Compyfox
KVRAF
14247 posts since 19 Oct, 2003 from Berlin, Germany

Post Sat May 26, 2012 1:12 am

Thing is, EBU R-128 (or ITU 1770-2 for that matter) is just too soft on the long run. I works for broadcast (since the measurement is on a long-term basis), but not for music - unless it's squashed to sh't.


The K-System was a great recommendation - suddenly all are high about EBU R-128. I think I've said it before.

We (engineers) are engineers, not broadcasters. Two different workbranches.
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Compyfox
KVRAF
14247 posts since 19 Oct, 2003 from Berlin, Germany

Post Sun May 27, 2012 2:15 am

I read myself further into the topic, still a lot to learn it seems.

The EBU R-128 is a longterm metering analysis tool (see Leq) with a two stage input filter (LR2LB) while the K-System Meter is basically a non-filtered (flat) RMS meter with adjusted referene level and sample time (sometimes called "gate"). The first stage of the RLB (or the revised L2LB for that matter) filter is aimed at the Fletcher-Munson-Courve at about 100phon (about 100dBSPL) and should resemble a similar courve to how our ears respond to high volume content.


I did tests yesterday with the official ITU-1770-2 files, ToneBooster's TB EBULoudness, Brainworx bx_meter (K-System) and Klanghelm's VUMT (set up to the K-System).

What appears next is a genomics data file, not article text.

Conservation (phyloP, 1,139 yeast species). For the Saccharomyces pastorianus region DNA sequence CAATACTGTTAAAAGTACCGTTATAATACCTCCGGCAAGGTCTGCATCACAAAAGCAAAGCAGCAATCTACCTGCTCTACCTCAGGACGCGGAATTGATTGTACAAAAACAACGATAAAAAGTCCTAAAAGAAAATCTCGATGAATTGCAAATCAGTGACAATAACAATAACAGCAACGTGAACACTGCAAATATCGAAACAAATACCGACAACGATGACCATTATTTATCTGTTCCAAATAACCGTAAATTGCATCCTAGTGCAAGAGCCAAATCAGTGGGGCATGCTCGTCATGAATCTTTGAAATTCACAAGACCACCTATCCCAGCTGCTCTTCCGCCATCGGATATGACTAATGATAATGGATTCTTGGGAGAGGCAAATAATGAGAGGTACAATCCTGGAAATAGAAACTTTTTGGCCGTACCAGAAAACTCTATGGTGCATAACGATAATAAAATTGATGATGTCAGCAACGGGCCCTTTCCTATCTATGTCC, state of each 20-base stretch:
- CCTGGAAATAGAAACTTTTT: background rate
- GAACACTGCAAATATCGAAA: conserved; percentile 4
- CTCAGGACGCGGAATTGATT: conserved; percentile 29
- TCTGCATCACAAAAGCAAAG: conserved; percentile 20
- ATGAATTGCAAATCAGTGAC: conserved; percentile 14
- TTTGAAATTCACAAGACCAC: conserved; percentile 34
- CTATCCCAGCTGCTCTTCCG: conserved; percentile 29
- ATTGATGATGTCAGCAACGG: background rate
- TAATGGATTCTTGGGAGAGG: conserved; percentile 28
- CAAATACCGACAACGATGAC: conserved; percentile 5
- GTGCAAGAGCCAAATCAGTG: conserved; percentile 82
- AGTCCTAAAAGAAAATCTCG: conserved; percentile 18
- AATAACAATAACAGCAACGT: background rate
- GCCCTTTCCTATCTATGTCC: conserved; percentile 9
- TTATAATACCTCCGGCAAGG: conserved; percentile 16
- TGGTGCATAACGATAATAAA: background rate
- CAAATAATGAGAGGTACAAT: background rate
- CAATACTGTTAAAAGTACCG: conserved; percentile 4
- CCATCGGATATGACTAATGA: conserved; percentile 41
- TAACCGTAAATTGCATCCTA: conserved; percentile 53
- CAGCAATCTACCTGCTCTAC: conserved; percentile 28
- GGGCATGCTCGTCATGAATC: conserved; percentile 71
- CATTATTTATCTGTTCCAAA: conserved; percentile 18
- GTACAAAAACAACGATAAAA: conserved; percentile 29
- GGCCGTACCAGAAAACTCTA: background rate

The testfile I used was a 20s/-20dB sine switching to additional 20s/-30dB sine. I got readout differentces of over 8dB from ITU-1770-2 (EBU R-128 with just a different scale) to the K-System, depending on the K-System mode of course.




:!: Reason:
The EBU Meter uses two filters pre-RMS measurement per channel. The first stage is a highshelf at about 1kHz with a 2nd order IIR and +4dB boost, the second stage is a 2nd Order (12dB/Oct) LowCut with -3dB "knee" at about 60Hz. On top of using momentary measurement of only 400ms rather than the known K-System's 600ms. Additional to that, we have the short-term (3 seconds) and Integrated (longerm) measurements (start to end).

According to Mister Katz, this (the input filter) is more suitable for RMS measurement since his meter works woth a flat response (broadband) and the setup/calibration depends on C-Weighted SPL (LeqC) meters.




:idea: Conclusion:
I need to do further tests if a filter like recommended in the ITU-1770-2 papers are really what's helping getting a more healthy level and more detailed readouts for that matter. But I have a cuple of doubts on the long run:

1) the EBU Meters seem to be calibrated to -23dBFS (-5VU at 18dBFS reference), this is even lower than consoles and analog gear calibrated at -18dBFS (0VU). In a pure digital realm, this gives you a lot of headroom, but if you incorporate analog equipment, you can run into trouble. It is also somewhat obsolete if you level in your signal with both a digital meter and a VU.

2) -23dBFS (0LU) compared to K-14 (-14dBFS) is a 9dB difference. It makes sense for broadcasting, but for producers and mastering engineers it's a bit overkil, even for those that use K-20 already.